Williams College Timeline
March 7th, 1715 Ephraim Williams Jr., Founder of Williams College, is born in Newton, Mass. more »
November 13th, 1735 Rev. Stephen West, first Vice President of Williams College, was born on this date at Tolland, Conn. more »
December 5th, 1753 Williamstown's first proprietors' meeting is held in Seth Hudson's house near Hemlock Brook.
July 22nd, 1755 Ephraim Williams, Jr. writes the will that leaves funds to establish the Free School that will later become Williams College. more »
September 8th, 1755 The college's founder, Ephraim Williams, Jr., dies at Lake George in the Battle of the Bloody Morning Scout. more »
June 21st, 1765 West Hoosac is renamed Williamstown, fulfilling the first condition attached to Ephraim Williams, Jr.'s funding of a school near Fort Massachusetts. more »
March 8th, 1785 The Massachusetts General Court grants the charter to establish the Free School in Williamstown. more »
April 28th, 1790 Advertisements announce the sale of lottery tickets to support construction of the schoolhouse that will eventually be named West College. more »
October 26th, 1791 The Williamstown Free School, precursor to Williams College, opens its doors to its first students. more »
May 22nd, 1792 The trustees of the Williamstown Free School write to the Massachusetts General Court asking to convert the School to a college named Williams Hall. more »
June 22nd, 1793 The Williamstown Free School becomes Williams College. more »
October 9th, 1793 Williams College first opens on this day in 1793. more »
September 2nd, 1795 Williams celebrates its first Commencement in the old town meeting house. more »
November 5th, 1795 The Adelphic Union--the first extra-curricular society at Williams--is officially established. more »
September 3rd, 1799 Williams College trustees abolish the position of professor of French. more »
February 4th, 1802 Mark Hopkins, Williams's fourth president, is born in Stockbridge, Mass. more »
September 1st, 1802 "Voted: That the Treasurer be directed to procure a New College Seal, and also a screw for the same." (Board of Trustees minutes) more »
February 8th, 1812 Gordon Hall (Class of 1808) and Luther Rice (Class of 1810) are ordained. more »
November 2nd, 1819 President Moore and the Trustees petition the Massachusetts General Court to move Williams College to Northampton. more »
February 1st, 1820 The Massachusetts Legislature refuses the petition of the President and Trustees to remove Williams College to Northampton. more »
July 17th, 1821 Zephaniah Swift Moore, second president of Williams College, resigns his presidency. more »
September 5th, 1821 Williams alumni approve the newly composed preamble and bylaws of the Society of Alumni, thereby forming the first alumni society anywhere. more »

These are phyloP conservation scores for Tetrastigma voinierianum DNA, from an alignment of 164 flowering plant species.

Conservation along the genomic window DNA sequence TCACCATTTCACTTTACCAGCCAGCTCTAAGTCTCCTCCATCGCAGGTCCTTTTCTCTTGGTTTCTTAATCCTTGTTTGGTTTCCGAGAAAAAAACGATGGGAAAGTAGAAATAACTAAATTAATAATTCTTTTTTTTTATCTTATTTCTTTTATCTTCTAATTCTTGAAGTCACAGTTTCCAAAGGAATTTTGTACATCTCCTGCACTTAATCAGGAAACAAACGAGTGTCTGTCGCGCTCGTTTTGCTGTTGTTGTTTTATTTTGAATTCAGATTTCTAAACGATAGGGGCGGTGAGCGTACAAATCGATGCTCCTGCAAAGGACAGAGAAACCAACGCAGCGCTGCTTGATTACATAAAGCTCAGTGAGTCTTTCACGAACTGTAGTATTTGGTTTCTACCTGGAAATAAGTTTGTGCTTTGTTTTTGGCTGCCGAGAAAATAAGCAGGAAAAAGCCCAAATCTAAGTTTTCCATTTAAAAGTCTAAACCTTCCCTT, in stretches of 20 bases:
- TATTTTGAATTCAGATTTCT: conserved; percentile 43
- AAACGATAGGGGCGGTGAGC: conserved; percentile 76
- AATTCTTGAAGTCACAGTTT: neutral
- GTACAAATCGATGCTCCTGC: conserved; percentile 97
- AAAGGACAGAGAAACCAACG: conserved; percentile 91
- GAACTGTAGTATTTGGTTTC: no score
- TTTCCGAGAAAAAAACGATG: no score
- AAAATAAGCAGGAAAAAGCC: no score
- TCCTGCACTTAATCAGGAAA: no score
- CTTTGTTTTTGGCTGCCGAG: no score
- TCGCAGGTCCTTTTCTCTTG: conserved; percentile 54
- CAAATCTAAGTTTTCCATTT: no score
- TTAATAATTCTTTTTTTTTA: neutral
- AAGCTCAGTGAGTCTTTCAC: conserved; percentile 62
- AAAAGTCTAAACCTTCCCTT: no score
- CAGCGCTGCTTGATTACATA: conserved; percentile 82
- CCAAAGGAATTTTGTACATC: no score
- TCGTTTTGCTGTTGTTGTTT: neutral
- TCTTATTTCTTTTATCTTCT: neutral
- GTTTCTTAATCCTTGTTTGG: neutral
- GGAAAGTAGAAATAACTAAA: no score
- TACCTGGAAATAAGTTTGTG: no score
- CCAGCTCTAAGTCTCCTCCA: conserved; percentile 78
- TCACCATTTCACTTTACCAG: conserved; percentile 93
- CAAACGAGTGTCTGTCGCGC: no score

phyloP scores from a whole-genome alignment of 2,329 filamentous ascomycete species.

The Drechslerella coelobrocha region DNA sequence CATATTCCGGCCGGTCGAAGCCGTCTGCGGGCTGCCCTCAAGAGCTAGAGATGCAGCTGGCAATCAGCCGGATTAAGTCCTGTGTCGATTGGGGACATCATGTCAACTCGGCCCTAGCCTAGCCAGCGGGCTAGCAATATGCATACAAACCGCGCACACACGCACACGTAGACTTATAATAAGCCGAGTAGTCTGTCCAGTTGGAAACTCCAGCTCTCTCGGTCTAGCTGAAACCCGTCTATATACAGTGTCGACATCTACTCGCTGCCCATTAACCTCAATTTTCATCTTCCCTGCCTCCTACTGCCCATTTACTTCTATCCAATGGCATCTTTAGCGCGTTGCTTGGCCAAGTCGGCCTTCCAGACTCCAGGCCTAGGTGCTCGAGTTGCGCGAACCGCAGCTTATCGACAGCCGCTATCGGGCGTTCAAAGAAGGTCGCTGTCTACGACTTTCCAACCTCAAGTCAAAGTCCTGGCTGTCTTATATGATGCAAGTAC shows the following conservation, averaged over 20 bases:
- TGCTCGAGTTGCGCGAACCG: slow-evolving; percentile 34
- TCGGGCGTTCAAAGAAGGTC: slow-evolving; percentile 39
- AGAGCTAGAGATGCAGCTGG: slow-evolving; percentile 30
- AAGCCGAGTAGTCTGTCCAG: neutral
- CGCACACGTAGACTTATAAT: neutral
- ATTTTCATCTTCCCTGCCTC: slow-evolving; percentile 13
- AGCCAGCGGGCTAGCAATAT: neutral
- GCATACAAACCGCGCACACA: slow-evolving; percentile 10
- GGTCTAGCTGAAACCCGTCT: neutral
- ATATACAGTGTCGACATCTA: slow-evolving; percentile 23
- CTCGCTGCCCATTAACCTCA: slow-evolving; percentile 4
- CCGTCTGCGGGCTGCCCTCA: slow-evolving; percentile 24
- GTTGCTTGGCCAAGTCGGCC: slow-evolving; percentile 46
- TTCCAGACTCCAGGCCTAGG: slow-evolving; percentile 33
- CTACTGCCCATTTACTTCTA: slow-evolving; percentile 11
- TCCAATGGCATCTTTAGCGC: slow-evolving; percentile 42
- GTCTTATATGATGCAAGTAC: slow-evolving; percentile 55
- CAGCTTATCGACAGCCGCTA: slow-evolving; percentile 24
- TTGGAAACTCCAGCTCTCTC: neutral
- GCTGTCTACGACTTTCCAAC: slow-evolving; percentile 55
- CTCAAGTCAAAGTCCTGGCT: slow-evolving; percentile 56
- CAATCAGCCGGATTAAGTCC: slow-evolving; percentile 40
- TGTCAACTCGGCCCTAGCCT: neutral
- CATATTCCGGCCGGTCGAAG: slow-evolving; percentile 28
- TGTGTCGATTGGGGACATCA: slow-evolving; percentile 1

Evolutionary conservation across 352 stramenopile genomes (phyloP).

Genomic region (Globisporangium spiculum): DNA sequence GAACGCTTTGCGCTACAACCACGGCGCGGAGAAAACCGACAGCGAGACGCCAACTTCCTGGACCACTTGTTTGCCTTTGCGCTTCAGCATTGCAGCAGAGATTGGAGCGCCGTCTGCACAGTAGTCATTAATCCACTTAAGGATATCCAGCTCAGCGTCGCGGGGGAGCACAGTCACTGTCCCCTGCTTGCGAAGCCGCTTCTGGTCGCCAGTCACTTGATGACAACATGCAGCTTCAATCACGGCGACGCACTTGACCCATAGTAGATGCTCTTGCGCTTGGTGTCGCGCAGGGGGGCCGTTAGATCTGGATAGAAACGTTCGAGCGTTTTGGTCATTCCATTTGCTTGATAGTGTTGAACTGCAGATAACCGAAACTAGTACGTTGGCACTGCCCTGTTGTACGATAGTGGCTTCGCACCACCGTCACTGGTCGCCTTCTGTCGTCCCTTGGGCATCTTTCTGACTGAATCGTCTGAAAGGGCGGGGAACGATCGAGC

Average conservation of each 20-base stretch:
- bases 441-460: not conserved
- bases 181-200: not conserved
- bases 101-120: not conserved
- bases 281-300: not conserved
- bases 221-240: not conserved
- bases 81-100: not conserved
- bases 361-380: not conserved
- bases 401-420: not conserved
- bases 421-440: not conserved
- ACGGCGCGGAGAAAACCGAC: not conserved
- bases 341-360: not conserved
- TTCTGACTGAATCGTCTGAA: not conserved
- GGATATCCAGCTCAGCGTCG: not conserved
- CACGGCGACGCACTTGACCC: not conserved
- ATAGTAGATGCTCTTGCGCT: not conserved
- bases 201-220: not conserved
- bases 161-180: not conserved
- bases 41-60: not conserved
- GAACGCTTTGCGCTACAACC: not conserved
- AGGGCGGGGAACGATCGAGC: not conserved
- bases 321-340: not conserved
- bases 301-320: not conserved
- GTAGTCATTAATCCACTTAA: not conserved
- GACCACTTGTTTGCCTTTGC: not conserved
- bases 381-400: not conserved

April 17th, 1822 "It was directed by the Faculty that there shall be no instrumental music at Commencement . . . more »
December 22nd, 1824 Four members of the Class of 1827 are fined $5 for playing cards. (Faculty Meeting Minutes)
May 7th, 1828 Edward Clark (Class of 1831) is fined $5 and suspended for a term for firing off firecrackers. (Faculty Meeting Minutes)
May 25th, 1829 John R. Hickok (non-graduate of the Class of 1831) is fined 50 cents for attending a dancing school. (Faculty Meeting Minutes)
December 10th, 1829 Erasmus D. Towner (Class of 1833, non-graduate) is expelled for repeatedly setting a college out-building on fire. more »
November 19th, 1831 James A. Garfield, Williams Class of 1856 and the 20th President of the United States, is born in Orange Township, Ohio. more »
July 4th, 1832 July 4th riots result in the expulsion of several students. more »
October 29th, 1833 Kappa Alpha is the first fraternity established at Williams. more »
August 25th, 1835 The first expedition of Williams's Lyceum of Natural History sails . . . more »
November 10th, 1836 The faculty vote on the time the prayer bell will be rung. more »
June 12th, 1838 Hopkins Observatory is dedicated.
August 15th, 1838 Nathaniel Hawthorne attends Williams College's Commencement. more »
January 30th, 1839 Samuel Chapman Armstrong, Class of 1862 and founder of Hampton Institute, is born on the island of Maui. more »
October 17th, 1841 The original East College--featuring four floors--burns to the ground. more »
July 18th, 1845 Prof. Ebenezer Kellogg sells the West College garden plot to the college. more »
August 5th, 1850 David Dudley Field, Jr. (Class of 1825) gives a 'literary picnic' for Nathaniel Hawthorne and Herman Melville on Monument Mountain in Great Barrington, MA.
August 11th, 1851 Herman Melville, with a party of friends and relatives, stays overnight in the observatory on Mount Greylock. more »
August 15th, 1854 Ralph Waldo Emerson speaks before the Adelphic Union, the student literary-debating society. more »
August 14th, 1855 Members of the Lyceum of Natural History dedicate Jackson Hall, their new headquarters located in the Berkshire Quad. more »
July 1st, 1859 The first intercollegiate baseball game is held between Williams and Amherst. Amherst wins 66-32.
May 7th, 1861 "Third term begins at Williams and undergraduates form a battalion and drilled an hour daily." more »
October 9th, 1861 Williams faculty vote to allow students to go out of town without excuse . . . more »
May 2nd, 1863 The Alpine Club, the oldest mountain climbing organization in the country, takes its first walk to Birch and Prospect Glens. more »
September 23rd, 1863 The Williams faculty vote to require student attendance at military drill. more »
July 15th, 1864 A group of seniors and juniors meet to establish a provisional chapter of Phi Beta Kappa at Williams. more »
July 28th, 1867 Williams President Mark Hopkins dedicates the Mission Park Monument. more »
July 28th, 1868 The Soldier's Monument is dedicated on Alumni Day. more »
November 10th, 1868 Williams students rebel against a faculty ruling that awards a zero for any absence from recitation. more »
June 29th, 1871 The Society of Alumni appoints a committee to "examine into the expediency of admitting women as students to college." more »
October 28th, 1871 The student newspaper, the Vidette, announces that East College has been wired for telegraphic communication.